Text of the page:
A controller called the AirRacket shoots out a burst of compressed air to produce strong forces similar to those produced when striking a ball
10 May 2022
A controller that shoots out bursts of compressed air can simulate racket sports like tennis, badminton and table tennis in virtual reality.
Until now, video games such as Wii Sports have used vibrations to give players the sense of hitting a ball in simulated versions of tennis.
“It’s completely different from what you feel if you can actually hit a ball,” says Mike Chen at National Taiwan University in Taipei. “Our work is the first racket that allows you to feel that directional force right from the impact of the ball.”
Chen and his colleagues created a 3D-printed carbon-fibre controller called the AirRacket to better simulate how rackets react to ball impacts. The AirRacket uses cylinders of compressed air adapted from paintball guns, which can produce instant, strong forces similar to those made when striking a ball.
The system relies on a perceptual illusion to make the impact force feel up to four times bigger than it really is. “When you have a longer force, you perceive the magnitude of that force to be larger,” says Chen.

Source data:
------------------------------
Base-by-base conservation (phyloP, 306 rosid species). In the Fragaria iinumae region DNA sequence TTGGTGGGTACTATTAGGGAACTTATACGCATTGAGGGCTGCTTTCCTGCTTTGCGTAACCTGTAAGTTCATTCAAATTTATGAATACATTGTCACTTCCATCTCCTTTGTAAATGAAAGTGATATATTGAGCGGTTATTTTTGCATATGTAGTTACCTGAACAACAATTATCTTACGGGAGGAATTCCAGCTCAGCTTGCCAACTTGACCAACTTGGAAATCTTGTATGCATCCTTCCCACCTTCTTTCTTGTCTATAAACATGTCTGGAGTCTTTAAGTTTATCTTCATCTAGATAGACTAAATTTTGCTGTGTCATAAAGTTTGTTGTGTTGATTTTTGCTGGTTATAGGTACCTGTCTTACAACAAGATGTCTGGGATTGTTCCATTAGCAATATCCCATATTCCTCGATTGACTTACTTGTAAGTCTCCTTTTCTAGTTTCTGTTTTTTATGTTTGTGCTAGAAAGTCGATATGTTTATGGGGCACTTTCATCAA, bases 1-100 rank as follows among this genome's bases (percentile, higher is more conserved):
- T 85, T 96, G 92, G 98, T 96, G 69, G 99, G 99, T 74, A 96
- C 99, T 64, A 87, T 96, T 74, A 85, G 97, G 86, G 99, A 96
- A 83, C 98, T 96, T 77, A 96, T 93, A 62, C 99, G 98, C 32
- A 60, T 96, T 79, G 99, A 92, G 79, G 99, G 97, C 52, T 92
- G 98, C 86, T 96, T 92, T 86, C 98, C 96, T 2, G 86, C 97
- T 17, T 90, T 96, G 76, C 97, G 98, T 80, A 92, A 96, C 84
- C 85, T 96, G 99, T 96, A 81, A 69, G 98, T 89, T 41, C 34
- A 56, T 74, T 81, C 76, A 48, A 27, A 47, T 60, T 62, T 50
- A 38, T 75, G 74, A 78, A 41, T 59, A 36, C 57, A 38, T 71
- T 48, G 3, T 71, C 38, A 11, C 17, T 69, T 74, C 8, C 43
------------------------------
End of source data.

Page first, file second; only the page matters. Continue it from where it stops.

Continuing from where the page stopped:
When people tested the AirRacket in the lab, they reported that as well as making the game feel more immersive, the impact sensations helped them target their shots and feel how well they were hitting the ball.
Chen and his team presented the work at the Conference on Human Factors in Computing Systems in New Orleans, Louisiana, on 3 May.
“It’s exploiting what all virtual reality does, which is trying to take advantage of our perceptual limitations and to trick us into believing some sensation that isn’t really there,” says David Swapp at University College London.
The combination of the sound of the air jet and the force of the racket also helps trick users into believing they are playing tennis, says Swapp.
The sensation of hitting a ball in real life involves a mixture of different sensations in addition to the ball’s force, such as vibration and oscillation. Some users reported that the force felt a little weak for some of the heaviest balls, like those used in tennis. Future models could produce more specific vibration patterns and frequencies for certain sports to increase the level of realism, says Chen.
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